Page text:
Biden’s News Conference: Pet Peeves and Missed Opportunities

Mar 30, 2021

In the days following President Biden’s first press conference last Thursday, I found myself revisiting many of the journalists’ questions with considerable annoyance.  And when I read the transcript to check my concerns, I actually cringed.

Many of the journalists focused on blame rather than solutions.  They drilled down on politics rather than possibilities. Under the guise of  “transparency,” they focused on their needs – not others’. Their impatience, just 65 days into a new president’s tenure, was markedly out of step with a President seeking to patiently pursue his priorities – not theirs. They sought to make “news” with questions that were as senseless as they were premature, and, I would assert, out of sync with citizens’ concerns.

Troubling Questions

On the filibuster: “Can your presidency be a success if you can't make progress on those four challenges: climate change, immigration reform, gun control, voting rights?” pressed Zeke Miller of the Associated Press, suggesting all was lost without filibuster reform.

“Well, I plan to make progress on all of them,” Biden responded ­– clearly not about to declare failure yet. “But that’s going to be for the American people to decide.”

Joe Biden

On immigration, Yamiche Alcindor, of the “PBS NewsHour,” suggested that Biden’s quick rollback of some of Trump’s harsh border orders was to blame for the immigration influx. “Mr. President. You’ve said over and over again that immigrants shouldn’t come to this country right now; this isn’t the time to come. That message is not being received. Instead, the perception of you that got you elected – as a moral, decent man – is the reason why a lot of immigrants are coming to this country and entrusting you with unaccompanied minors,” she declared.  “How do you resolve that tension?”

“The truth of the matter is: Nothing has changed,” Biden said, pointing to the various forces that have motivated new arrivals this year and in previous years.

ABC’s Cecilia Vega similarly pressed Biden on whether his messaging was “encouraging” families and children to come to the U.S. and overcrowd facilities. “There are kids that are sleeping on floors. They are packed into these pods … Is what’s happening inside acceptable to you and when is this going to be fixed?” she demanded.

“Is – that’s a serious question, right?” asked an incredulous Biden, as he laid out still other steps he was taking to address border challenges, challenges that he fully acknowledged. But he went on the record to say that the overcrowding “is totally unacceptable.”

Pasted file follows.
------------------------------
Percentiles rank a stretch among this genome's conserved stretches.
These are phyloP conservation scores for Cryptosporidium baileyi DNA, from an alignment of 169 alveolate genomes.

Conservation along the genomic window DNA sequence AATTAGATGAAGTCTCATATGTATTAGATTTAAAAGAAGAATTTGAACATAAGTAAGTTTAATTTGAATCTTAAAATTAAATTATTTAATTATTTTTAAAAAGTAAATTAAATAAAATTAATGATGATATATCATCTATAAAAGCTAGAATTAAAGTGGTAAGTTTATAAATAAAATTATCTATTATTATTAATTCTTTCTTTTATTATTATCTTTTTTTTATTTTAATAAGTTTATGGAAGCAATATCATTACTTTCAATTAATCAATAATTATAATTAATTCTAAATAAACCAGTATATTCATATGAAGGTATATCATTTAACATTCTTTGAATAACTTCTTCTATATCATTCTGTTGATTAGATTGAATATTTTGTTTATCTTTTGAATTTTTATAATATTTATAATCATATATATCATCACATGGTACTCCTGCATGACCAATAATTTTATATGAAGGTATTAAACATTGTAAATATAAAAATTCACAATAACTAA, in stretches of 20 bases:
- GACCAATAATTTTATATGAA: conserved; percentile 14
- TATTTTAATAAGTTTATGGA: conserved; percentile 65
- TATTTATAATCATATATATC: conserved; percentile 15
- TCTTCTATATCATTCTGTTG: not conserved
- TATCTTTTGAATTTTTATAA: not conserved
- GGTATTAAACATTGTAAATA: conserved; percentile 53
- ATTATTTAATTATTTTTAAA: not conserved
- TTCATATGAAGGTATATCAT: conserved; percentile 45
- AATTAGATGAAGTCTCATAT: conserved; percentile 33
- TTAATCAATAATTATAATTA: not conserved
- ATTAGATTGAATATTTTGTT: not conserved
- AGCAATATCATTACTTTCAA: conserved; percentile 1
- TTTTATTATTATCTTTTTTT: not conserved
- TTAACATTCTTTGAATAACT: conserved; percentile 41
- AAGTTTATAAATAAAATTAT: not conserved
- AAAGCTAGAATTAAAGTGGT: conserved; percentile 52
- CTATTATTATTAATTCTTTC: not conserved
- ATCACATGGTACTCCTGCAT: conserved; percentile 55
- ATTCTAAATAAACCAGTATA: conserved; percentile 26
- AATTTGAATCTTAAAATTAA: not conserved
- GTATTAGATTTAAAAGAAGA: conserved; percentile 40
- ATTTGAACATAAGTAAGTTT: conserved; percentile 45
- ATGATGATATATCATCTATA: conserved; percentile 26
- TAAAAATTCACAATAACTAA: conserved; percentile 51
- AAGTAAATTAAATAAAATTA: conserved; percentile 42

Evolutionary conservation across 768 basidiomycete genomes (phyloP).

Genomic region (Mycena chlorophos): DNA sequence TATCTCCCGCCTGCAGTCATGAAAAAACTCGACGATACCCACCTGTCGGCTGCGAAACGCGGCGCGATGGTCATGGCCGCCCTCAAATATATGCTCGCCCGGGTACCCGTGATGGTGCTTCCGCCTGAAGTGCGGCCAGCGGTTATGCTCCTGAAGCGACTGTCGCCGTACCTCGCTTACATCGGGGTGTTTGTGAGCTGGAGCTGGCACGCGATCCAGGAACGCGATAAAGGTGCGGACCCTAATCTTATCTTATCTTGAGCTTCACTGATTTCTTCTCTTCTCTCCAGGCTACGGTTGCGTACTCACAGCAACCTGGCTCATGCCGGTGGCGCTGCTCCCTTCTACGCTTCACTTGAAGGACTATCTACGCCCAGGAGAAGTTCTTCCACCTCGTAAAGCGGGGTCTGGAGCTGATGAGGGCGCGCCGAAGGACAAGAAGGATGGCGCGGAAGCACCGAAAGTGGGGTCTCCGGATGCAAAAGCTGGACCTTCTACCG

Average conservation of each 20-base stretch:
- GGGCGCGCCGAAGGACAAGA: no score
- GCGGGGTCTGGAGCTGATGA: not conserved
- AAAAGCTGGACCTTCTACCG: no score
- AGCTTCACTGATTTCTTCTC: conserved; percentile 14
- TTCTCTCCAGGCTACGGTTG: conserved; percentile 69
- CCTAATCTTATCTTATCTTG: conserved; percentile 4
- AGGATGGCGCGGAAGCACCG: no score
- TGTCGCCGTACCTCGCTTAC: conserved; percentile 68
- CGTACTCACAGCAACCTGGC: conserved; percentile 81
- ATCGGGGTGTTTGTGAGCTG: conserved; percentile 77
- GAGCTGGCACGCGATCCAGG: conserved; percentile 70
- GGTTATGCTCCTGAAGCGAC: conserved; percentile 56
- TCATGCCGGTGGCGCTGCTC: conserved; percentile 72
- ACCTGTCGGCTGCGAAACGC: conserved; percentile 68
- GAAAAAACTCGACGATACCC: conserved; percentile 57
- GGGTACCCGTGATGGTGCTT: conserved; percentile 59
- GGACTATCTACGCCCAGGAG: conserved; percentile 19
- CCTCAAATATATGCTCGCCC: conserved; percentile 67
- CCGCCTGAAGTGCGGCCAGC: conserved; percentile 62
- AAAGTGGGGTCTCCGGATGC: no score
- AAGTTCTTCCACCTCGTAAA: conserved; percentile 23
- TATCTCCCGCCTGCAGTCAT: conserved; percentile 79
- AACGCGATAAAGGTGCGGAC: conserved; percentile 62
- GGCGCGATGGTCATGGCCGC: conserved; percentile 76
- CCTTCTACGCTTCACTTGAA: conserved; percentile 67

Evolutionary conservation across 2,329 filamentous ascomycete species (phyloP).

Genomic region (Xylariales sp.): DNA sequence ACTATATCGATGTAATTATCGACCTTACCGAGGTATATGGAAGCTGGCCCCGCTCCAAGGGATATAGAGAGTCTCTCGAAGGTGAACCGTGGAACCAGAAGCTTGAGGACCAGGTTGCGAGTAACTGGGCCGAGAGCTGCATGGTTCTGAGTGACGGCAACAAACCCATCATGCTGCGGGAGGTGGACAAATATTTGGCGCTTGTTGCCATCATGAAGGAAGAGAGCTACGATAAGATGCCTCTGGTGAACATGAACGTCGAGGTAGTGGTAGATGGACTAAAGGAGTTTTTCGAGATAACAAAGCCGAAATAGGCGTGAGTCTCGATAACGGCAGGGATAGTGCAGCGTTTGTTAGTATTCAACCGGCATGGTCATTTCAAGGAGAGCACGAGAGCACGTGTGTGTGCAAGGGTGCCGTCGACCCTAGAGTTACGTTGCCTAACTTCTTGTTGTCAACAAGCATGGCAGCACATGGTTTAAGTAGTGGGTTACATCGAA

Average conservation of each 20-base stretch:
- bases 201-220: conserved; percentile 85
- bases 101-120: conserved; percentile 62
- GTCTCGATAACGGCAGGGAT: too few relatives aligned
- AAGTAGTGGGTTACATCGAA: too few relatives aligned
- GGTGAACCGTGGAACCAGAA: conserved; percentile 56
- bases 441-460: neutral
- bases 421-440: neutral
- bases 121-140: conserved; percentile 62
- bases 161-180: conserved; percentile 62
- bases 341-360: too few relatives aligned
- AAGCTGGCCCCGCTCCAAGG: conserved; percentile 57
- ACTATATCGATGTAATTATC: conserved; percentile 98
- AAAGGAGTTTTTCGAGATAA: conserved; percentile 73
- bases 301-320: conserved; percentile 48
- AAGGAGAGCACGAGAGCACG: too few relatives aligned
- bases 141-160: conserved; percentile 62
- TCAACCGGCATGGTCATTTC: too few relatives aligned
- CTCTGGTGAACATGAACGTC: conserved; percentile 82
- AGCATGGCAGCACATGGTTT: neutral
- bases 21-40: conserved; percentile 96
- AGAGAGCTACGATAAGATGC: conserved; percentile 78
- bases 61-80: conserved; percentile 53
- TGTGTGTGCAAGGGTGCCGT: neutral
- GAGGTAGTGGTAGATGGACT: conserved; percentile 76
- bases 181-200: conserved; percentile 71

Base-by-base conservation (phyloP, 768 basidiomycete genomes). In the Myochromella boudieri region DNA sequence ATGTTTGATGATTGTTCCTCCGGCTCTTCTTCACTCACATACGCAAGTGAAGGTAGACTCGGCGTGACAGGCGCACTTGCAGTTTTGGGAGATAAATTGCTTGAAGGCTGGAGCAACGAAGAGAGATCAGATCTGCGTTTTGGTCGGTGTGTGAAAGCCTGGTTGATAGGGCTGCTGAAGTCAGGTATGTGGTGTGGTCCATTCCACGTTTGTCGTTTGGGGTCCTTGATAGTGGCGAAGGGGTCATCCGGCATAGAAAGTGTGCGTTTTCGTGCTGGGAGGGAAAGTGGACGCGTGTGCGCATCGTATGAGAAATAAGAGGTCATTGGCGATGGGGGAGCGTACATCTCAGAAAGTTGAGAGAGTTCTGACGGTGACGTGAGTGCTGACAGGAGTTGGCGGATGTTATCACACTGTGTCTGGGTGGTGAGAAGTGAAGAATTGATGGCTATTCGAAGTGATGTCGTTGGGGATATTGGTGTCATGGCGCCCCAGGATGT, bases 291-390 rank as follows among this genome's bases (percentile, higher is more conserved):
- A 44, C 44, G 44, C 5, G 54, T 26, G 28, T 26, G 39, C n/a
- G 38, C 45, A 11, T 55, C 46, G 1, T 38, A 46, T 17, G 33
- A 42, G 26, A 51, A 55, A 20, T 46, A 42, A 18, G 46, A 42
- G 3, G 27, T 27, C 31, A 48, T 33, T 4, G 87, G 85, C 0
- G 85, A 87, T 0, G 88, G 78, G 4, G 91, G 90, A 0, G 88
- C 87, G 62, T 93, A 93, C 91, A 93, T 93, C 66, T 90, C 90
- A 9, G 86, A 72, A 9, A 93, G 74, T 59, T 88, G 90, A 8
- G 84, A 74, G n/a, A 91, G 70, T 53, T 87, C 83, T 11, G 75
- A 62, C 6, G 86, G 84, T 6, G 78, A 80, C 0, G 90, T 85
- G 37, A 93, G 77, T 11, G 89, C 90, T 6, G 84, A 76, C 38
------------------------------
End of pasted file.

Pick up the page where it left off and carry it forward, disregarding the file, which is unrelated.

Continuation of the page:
“…We haven’t seen the facilities in which children are packed together to really give the American people the chance to see this,” said NBC’s Kristen Welker.  It’s not clear to me that the American people are clamoring for a look at overtaxed border facilities, nor are they uninformed about the conditions. Still, she demanded: “Will you commit to transparency on this issue, Mr. President?”

On running for re-election: There were questions designed to make “news,” even though that news was not very meaningful.

“Have you decided whether you are going to run for re-election in 2024? You haven’t set up a re-election campaign yet, as your predecessor had by this time,” asked CBS’s Nancy Cordes.

“The answer is ‘Yes,’” Biden said, saying he expected to run. What else could he say without prematurely donning the lame-duck mantle?

Following up, CNN’s Kaitlan Collins posed the same question: “You also made some news by saying you’re going to run for re-election.”

Biden corrected her: “I said, ‘That is my expectation.’”

“So is that a ‘yes’ that you’re running for re-election?” she persisted.

“Look,” Biden responded, “ I don’t know where you guys come from made. I’m a great respecter of fate.”

“And do you believe you’ll be running against former President Trump?” she persevered.

“Oh, come on.  I don’t even think about … I have no idea,” an exasperated Biden replied. “I have no idea if there will be a Republican Party. Do you?”

There were missed opportunities to probe so much more:

  • Is Trump’s wall at all effective? Has it halted immigration?
  • Some $15 billion in taxpayer dollars had been committed for the wall’s construction before Biden took office. Have his efforts to halt construction worked?
  • Just what is the state of border patrol logistics? How many more immigration judges and lawyers are needed to address backlogs and current arrivals?  What are the plans for that?
  • Just what is the procedure for responsibly uniting minors with verified family members or sponsors?
  • What are some of the strategies you might employ to pass your legislation and work around filibuster reform?
  • Can you enlighten us on possible timelines for your forthcoming priorities?

I’m all in favor of tough questions that hold public officials accountable. But questions that don’t elicit meaningful knowledge just add to the media noise. Journalists should think hard about buying in too easily into current political narratives. And they should examine what role they might play in making the possible impossible.

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